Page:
Also, she is creative and truly visionary, in ways I know I’ll never be.  You could give her a rusty pork n beans can, a shoestring and a dried-up booger, and she’d think of some way to make it beautiful.  She’d tell you all about her plans for it beforehand.  And you’d just kind of smile and nod and then go about your business, forgetting all about it until you came over the next afternoon and there it would sit—right on the counter: something beautiful that came together just exactly as she’d said it would.  See, I can’t even think of something specific to say it would be, and you have no idea how long I’ve been sitting here trying as I write this.  Yet in the time it’s taken her to read this (because of course, supportive Mama that she is, she is reading this), I bet she’s already brainstormed at least three possibilities.

When I was pregnant, I started having all sorts of flashbacks about my childhood, adolescence, and young adulthood, and I would think specifically about all the times my Mom supported and looked out for me, and all the crazy opportunities I gave her to worry.  From traveling to a remote village in Chiapas with my gal pals in the midst of an insurgent uprising, to dropping out of school and—on more than one occasion—simply settling for less than I should have.  Yes!  I gave her plenty cause for concern.  And she always handled those mini-stroke-inducing actions on my part with her signature blend of caring, appropriately-expressed anger, grace, and been-there-done-that-don’t-make-my-same-mistakes wisdom.

Being a mom now, I can appreciate much more the kind of strength it takes to let go and watch your child try (often unsuccessfully) to navigate the landscape of her life.  (Was that a cliché just now?  It sounded like one.  But then most clichés earn their hackneyed status by being so damned true, they are simply destined to be repeated again and again.)

There was a time in high school when I was nursing a two-year-old crush on a boy who had, yes, given me the time of day but had no, not ever been close to “asking me out” (“out” meant “going steady” in the 90’s).  This crush’s birthday was coming up, and I wanted to do something special for him.  Something that would show I really put some effort into it.  I shared this with my Mom, and she took me to the grocery store to buy some pre-made cookie dough (okay, so not SO much effort) and helped me carefully package those slightly burnt, lopsided disks into a package that screamed I Like You!  No.  I LIKE You Like You!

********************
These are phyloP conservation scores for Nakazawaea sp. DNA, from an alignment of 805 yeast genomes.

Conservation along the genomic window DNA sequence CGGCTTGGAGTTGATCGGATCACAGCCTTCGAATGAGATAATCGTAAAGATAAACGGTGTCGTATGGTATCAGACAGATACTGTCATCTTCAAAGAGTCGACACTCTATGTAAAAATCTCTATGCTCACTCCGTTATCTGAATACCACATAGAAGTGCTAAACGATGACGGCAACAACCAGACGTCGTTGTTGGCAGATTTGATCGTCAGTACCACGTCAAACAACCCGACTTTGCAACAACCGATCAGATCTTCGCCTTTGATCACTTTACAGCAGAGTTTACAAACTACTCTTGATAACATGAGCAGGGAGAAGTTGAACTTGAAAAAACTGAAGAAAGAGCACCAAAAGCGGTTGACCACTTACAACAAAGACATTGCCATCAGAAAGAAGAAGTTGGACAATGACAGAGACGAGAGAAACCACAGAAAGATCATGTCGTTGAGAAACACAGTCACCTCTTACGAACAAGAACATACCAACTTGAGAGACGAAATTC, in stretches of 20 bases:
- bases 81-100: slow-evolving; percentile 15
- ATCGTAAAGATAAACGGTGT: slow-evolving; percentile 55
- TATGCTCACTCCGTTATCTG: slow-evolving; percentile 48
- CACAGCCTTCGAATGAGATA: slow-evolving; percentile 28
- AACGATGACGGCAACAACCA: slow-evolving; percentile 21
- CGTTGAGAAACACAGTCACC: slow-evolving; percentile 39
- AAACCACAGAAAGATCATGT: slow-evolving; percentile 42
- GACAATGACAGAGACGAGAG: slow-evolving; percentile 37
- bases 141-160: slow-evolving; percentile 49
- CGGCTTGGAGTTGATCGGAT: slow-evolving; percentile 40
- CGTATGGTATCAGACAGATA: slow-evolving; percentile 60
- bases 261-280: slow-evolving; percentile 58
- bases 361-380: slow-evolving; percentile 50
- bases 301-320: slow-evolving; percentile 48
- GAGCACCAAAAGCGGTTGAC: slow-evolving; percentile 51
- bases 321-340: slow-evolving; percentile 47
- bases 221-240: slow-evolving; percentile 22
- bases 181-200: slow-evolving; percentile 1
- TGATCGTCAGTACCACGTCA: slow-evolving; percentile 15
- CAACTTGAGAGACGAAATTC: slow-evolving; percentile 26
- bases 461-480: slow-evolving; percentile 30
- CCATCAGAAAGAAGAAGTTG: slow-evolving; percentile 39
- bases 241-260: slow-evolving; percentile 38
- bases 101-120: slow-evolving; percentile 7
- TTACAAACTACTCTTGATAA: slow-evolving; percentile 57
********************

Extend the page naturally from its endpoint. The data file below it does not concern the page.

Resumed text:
How does a mother do this?  How does she watch her little girl—not just watch but encourage her little girl (no matter what her actual age) to take such a leap?  She knows that there is joy at stake (however temporary that may be in high school), and she knows there is also heartache at stake (however permanent that may feel in high school).  But she also knows she has to find that balance of protecting and championing, guide her daughter as best she can for as long as her daughter will listen, and then…just…let go.  God!

I take one thing back from what I just wrote.  A mother doesn’t have to do all those things or any of those things.  There are all types of mothers in this world.  But I am indescribably grateful that I have the kind of mom who did.  She was and will always be an inspiration to me, and I will often think, when the many many opportunities to wonder what on earth to do in response to the perils of motherhood arise: ‘what would my own Mama have done?’  And maybe I will call her and ask.  Or maybe I will just take that flying Mama leap on my own.  But if I do, at least I’ll have the comfort of knowing I had a great teacher.

And while all this sounds like a blog that was meant for Mother’s Day, what I really mean to say in all of this is Happy Birthday Mamala.  I love you now and for always.